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Learn About the Stoic Philosophers

Stoicism inspired philosophers, writers, and even an emperor

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Hellenistic Greek philosophers moderated and improved earlier philosophies into the ethical philosophy of Stoicism. The realistic, but morally idealistic philosophy was particularly popular among the Romans, where it was important enough to have been called a religion.

Originally, the Stoics were the followers of Zeno of Citium who taught in Athens. Such philosophers came to be known for the location of their school, the painted porch/colonnade or stoa poikile; whence, Stoic. For Stoics, virtue is all you need for happiness, although happiness is not the goal. Stoicism was a way of life. The goal of Stoicism was to avoid suffering by leading a life of apatheia (whence, apathy), which means objectivity, rather than not caring, and self control.

1. Marcus Aurelius

Marcus Aurelius was the last of the five so-called good emperors, which is fitting for a leader who tried to live virtuously. Marcus Aurelius is more familiar to many for his Stoic philosophical writing known as Meditations than his accomplishments as a Roman emperor. Ironically, this virtuous emperor was the father of a son known for his impropriety, Emperor Commodus.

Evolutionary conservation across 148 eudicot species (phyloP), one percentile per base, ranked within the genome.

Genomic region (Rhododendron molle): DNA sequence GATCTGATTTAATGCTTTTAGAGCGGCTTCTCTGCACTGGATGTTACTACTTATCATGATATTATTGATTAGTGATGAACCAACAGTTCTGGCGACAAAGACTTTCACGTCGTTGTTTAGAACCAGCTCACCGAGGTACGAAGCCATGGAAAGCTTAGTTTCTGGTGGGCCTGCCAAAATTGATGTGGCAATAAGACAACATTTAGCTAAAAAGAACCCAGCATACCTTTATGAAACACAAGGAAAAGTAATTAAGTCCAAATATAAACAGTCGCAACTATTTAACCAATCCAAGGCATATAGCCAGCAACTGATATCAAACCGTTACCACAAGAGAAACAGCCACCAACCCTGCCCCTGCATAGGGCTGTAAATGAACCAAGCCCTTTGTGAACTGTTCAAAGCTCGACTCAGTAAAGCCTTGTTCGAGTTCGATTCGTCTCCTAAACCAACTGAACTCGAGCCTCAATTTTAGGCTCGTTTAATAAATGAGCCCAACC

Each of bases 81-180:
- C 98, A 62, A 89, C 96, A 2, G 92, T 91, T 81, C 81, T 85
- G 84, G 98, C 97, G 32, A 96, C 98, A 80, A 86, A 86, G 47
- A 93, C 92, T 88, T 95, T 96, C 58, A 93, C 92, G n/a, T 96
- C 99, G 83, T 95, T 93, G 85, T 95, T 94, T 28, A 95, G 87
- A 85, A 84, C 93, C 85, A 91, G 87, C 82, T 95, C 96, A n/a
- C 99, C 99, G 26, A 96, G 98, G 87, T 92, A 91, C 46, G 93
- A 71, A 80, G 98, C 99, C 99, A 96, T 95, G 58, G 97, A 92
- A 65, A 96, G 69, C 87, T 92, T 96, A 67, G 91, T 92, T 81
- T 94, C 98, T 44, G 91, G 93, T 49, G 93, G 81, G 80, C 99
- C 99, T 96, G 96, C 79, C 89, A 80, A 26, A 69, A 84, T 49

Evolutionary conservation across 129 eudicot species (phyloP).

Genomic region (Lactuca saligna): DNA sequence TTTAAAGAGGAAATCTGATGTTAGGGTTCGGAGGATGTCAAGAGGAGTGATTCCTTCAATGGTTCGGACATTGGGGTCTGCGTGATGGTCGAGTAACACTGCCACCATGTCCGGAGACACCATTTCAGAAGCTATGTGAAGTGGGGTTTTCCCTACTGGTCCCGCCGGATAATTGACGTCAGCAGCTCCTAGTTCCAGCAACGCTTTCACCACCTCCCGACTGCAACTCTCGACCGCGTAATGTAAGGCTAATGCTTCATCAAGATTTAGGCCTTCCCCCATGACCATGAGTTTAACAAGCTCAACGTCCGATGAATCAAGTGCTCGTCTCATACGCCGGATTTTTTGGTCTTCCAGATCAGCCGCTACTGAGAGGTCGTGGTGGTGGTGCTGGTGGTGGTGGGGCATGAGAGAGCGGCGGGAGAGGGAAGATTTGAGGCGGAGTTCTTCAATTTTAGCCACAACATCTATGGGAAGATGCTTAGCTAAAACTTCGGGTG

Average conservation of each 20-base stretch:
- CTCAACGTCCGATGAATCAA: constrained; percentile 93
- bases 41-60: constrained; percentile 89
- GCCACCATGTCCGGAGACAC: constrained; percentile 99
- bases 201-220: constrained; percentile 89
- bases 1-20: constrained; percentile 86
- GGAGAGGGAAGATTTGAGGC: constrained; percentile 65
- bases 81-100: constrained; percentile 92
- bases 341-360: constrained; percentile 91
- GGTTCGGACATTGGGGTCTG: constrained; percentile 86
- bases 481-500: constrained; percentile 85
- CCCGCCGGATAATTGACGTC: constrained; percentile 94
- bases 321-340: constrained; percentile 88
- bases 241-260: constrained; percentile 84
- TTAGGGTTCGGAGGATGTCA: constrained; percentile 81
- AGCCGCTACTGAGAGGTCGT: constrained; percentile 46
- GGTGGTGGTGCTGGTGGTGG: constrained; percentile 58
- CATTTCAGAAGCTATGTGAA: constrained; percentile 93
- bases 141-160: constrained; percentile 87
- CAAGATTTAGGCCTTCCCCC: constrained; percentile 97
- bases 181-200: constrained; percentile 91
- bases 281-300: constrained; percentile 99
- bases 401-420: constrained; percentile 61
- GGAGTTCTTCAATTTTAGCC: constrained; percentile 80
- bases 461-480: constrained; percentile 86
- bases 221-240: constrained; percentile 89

2. Zeno of Citium

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None of the writing of the probably Phoenician Zeno of Citium (on Cyprus), the founder of Stoicism, remains, although quotations about him are contained in Book VII of Diogenes Laertius' Lives of Eminent Philosophers. Followers of Zeno were at first called Zenonians.

3. Cleanthes

Cleanthes was the second head of the Stoic school. He looked at physics as the base for ethics.

4. Chrysippus

Chrysippus
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Chrysippus succeeded founder Cleanthes as head of the Stoic school of philosophy. He applied logic to Stoic positions, making them more sound.

5. Cato the Younger

Portia and Cato
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Cato, the ethical statesman who vehemently opposed Julius Caesar, and was trusted for integrity, was a Stoic.

6. Pliny the Younger

A Roman statesman and letter writer, Pliny the Younger admits that he is not Stoic enough to be merely content with the consciousness of having done his duty.

7. Epictetus

Epictetus was born a slave in Phrygia but came to Rome. Eventually he won his freedom from his crippling, abusive master and left Rome. As a stoic, Epictetus thought man should be concerned solely with will, which alone he can control. External events are beyond such control.

8. Seneca

Seneca Statue From Cordoba
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Lucius Annaeus Seneca (known as Seneca or Seneca the Younger) studied Stoic philosophy mixed with neo-Pythagoreanism. His philosophy is best known from his letters to Lucilius and his dialogues.

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